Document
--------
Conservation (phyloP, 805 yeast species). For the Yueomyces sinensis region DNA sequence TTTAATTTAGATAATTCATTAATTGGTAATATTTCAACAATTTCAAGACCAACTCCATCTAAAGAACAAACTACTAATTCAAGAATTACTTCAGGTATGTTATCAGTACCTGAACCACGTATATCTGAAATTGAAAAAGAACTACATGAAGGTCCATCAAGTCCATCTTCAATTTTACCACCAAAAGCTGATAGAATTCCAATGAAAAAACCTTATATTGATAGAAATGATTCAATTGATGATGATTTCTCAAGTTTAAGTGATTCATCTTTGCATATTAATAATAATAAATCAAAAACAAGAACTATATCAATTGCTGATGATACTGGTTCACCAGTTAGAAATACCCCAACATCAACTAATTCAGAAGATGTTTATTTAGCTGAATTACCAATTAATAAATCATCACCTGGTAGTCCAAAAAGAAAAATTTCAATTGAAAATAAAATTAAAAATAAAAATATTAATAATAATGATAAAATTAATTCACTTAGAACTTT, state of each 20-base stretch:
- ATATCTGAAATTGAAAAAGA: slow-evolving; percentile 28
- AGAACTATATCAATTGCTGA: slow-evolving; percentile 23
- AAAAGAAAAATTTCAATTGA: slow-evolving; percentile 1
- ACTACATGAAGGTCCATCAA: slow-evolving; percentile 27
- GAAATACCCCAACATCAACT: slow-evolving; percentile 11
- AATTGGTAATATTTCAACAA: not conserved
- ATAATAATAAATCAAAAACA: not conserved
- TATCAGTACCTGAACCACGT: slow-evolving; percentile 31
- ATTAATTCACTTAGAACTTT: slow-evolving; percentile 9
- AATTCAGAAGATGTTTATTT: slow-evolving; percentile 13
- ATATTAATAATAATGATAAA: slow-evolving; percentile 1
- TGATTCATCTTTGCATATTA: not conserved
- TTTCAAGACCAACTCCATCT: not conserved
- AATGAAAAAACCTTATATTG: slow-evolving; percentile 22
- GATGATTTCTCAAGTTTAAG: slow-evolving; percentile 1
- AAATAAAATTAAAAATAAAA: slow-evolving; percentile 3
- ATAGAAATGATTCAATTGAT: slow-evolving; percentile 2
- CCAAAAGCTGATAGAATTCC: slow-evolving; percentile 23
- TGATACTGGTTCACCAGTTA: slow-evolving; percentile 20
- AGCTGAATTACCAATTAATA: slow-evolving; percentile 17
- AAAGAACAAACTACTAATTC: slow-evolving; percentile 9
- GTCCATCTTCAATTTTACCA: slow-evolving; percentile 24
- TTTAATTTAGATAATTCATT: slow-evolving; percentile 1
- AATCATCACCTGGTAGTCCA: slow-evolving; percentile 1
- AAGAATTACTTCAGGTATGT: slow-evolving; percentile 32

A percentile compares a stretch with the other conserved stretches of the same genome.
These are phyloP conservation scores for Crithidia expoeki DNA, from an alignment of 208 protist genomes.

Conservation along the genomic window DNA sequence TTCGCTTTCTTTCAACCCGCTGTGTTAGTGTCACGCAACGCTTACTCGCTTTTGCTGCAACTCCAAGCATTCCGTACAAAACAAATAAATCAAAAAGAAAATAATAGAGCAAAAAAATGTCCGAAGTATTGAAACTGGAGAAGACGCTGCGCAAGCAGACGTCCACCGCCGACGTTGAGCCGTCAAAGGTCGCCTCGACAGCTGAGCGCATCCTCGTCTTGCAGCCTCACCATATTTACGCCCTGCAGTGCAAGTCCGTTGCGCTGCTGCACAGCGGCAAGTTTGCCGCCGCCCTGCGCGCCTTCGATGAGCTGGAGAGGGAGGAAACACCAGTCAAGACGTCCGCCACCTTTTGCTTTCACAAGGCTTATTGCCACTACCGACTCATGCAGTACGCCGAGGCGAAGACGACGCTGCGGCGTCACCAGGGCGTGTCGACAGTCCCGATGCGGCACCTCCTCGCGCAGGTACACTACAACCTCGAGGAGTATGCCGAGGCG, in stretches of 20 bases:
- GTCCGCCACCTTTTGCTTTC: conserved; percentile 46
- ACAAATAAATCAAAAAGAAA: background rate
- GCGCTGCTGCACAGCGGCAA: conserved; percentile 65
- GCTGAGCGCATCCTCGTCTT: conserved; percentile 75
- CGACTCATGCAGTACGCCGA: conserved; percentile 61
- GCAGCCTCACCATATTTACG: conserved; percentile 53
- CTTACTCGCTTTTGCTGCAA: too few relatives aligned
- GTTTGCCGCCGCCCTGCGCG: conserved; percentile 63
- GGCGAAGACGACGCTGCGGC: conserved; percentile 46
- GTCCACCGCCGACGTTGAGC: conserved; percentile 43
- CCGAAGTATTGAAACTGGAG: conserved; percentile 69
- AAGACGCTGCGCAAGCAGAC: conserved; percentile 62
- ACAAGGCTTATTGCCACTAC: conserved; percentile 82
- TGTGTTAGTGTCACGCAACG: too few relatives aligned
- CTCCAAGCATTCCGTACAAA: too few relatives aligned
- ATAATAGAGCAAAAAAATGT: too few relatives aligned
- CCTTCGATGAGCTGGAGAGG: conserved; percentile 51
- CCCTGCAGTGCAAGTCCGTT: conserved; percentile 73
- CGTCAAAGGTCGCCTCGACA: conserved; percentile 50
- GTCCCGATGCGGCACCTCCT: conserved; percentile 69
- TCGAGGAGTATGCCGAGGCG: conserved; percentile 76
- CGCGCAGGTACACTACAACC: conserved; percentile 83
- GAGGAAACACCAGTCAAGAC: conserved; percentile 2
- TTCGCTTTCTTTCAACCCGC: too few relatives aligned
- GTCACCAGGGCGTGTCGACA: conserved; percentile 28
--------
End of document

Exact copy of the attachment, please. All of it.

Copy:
Conservation (phyloP, 805 yeast species). For the Yueomyces sinensis region DNA sequence TTTAATTTAGATAATTCATTAATTGGTAATATTTCAACAATTTCAAGACCAACTCCATCTAAAGAACAAACTACTAATTCAAGAATTACTTCAGGTATGTTATCAGTACCTGAACCACGTATATCTGAAATTGAAAAAGAACTACATGAAGGTCCATCAAGTCCATCTTCAATTTTACCACCAAAAGCTGATAGAATTCCAATGAAAAAACCTTATATTGATAGAAATGATTCAATTGATGATGATTTCTCAAGTTTAAGTGATTCATCTTTGCATATTAATAATAATAAATCAAAAACAAGAACTATATCAATTGCTGATGATACTGGTTCACCAGTTAGAAATACCCCAACATCAACTAATTCAGAAGATGTTTATTTAGCTGAATTACCAATTAATAAATCATCACCTGGTAGTCCAAAAAGAAAAATTTCAATTGAAAATAAAATTAAAAATAAAAATATTAATAATAATGATAAAATTAATTCACTTAGAACTTT, state of each 20-base stretch:
- ATATCTGAAATTGAAAAAGA: slow-evolving; percentile 28
- AGAACTATATCAATTGCTGA: slow-evolving; percentile 23
- AAAAGAAAAATTTCAATTGA: slow-evolving; percentile 1
- ACTACATGAAGGTCCATCAA: slow-evolving; percentile 27
- GAAATACCCCAACATCAACT: slow-evolving; percentile 11
- AATTGGTAATATTTCAACAA: not conserved
- ATAATAATAAATCAAAAACA: not conserved
- TATCAGTACCTGAACCACGT: slow-evolving; percentile 31
- ATTAATTCACTTAGAACTTT: slow-evolving; percentile 9
- AATTCAGAAGATGTTTATTT: slow-evolving; percentile 13
- ATATTAATAATAATGATAAA: slow-evolving; percentile 1
- TGATTCATCTTTGCATATTA: not conserved
- TTTCAAGACCAACTCCATCT: not conserved
- AATGAAAAAACCTTATATTG: slow-evolving; percentile 22
- GATGATTTCTCAAGTTTAAG: slow-evolving; percentile 1
- AAATAAAATTAAAAATAAAA: slow-evolving; percentile 3
- ATAGAAATGATTCAATTGAT: slow-evolving; percentile 2
- CCAAAAGCTGATAGAATTCC: slow-evolving; percentile 23
- TGATACTGGTTCACCAGTTA: slow-evolving; percentile 20
- AGCTGAATTACCAATTAATA: slow-evolving; percentile 17
- AAAGAACAAACTACTAATTC: slow-evolving; percentile 9
- GTCCATCTTCAATTTTACCA: slow-evolving; percentile 24
- TTTAATTTAGATAATTCATT: slow-evolving; percentile 1
- AATCATCACCTGGTAGTCCA: slow-evolving; percentile 1
- AAGAATTACTTCAGGTATGT: slow-evolving; percentile 32

A percentile compares a stretch with the other conserved stretches of the same genome.
These are phyloP conservation scores for Crithidia expoeki DNA, from an alignment of 208 protist genomes.

Conservation along the genomic window DNA sequence TTCGCTTTCTTTCAACCCGCTGTGTTAGTGTCACGCAACGCTTACTCGCTTTTGCTGCAACTCCAAGCATTCCGTACAAAACAAATAAATCAAAAAGAAAATAATAGAGCAAAAAAATGTCCGAAGTATTGAAACTGGAGAAGACGCTGCGCAAGCAGACGTCCACCGCCGACGTTGAGCCGTCAAAGGTCGCCTCGACAGCTGAGCGCATCCTCGTCTTGCAGCCTCACCATATTTACGCCCTGCAGTGCAAGTCCGTTGCGCTGCTGCACAGCGGCAAGTTTGCCGCCGCCCTGCGCGCCTTCGATGAGCTGGAGAGGGAGGAAACACCAGTCAAGACGTCCGCCACCTTTTGCTTTCACAAGGCTTATTGCCACTACCGACTCATGCAGTACGCCGAGGCGAAGACGACGCTGCGGCGTCACCAGGGCGTGTCGACAGTCCCGATGCGGCACCTCCTCGCGCAGGTACACTACAACCTCGAGGAGTATGCCGAGGCG, in stretches of 20 bases:
- GTCCGCCACCTTTTGCTTTC: conserved; percentile 46
- ACAAATAAATCAAAAAGAAA: background rate
- GCGCTGCTGCACAGCGGCAA: conserved; percentile 65
- GCTGAGCGCATCCTCGTCTT: conserved; percentile 75
- CGACTCATGCAGTACGCCGA: conserved; percentile 61
- GCAGCCTCACCATATTTACG: conserved; percentile 53
- CTTACTCGCTTTTGCTGCAA: too few relatives aligned
- GTTTGCCGCCGCCCTGCGCG: conserved; percentile 63
- GGCGAAGACGACGCTGCGGC: conserved; percentile 46
- GTCCACCGCCGACGTTGAGC: conserved; percentile 43
- CCGAAGTATTGAAACTGGAG: conserved; percentile 69
- AAGACGCTGCGCAAGCAGAC: conserved; percentile 62
- ACAAGGCTTATTGCCACTAC: conserved; percentile 82
- TGTGTTAGTGTCACGCAACG: too few relatives aligned
- CTCCAAGCATTCCGTACAAA: too few relatives aligned
- ATAATAGAGCAAAAAAATGT: too few relatives aligned
- CCTTCGATGAGCTGGAGAGG: conserved; percentile 51
- CCCTGCAGTGCAAGTCCGTT: conserved; percentile 73
- CGTCAAAGGTCGCCTCGACA: conserved; percentile 50
- GTCCCGATGCGGCACCTCCT: conserved; percentile 69
- TCGAGGAGTATGCCGAGGCG: conserved; percentile 76
- CGCGCAGGTACACTACAACC: conserved; percentile 83
- GAGGAAACACCAGTCAAGAC: conserved; percentile 2
- TTCGCTTTCTTTCAACCCGC: too few relatives aligned
- GTCACCAGGGCGTGTCGACA: conserved; percentile 28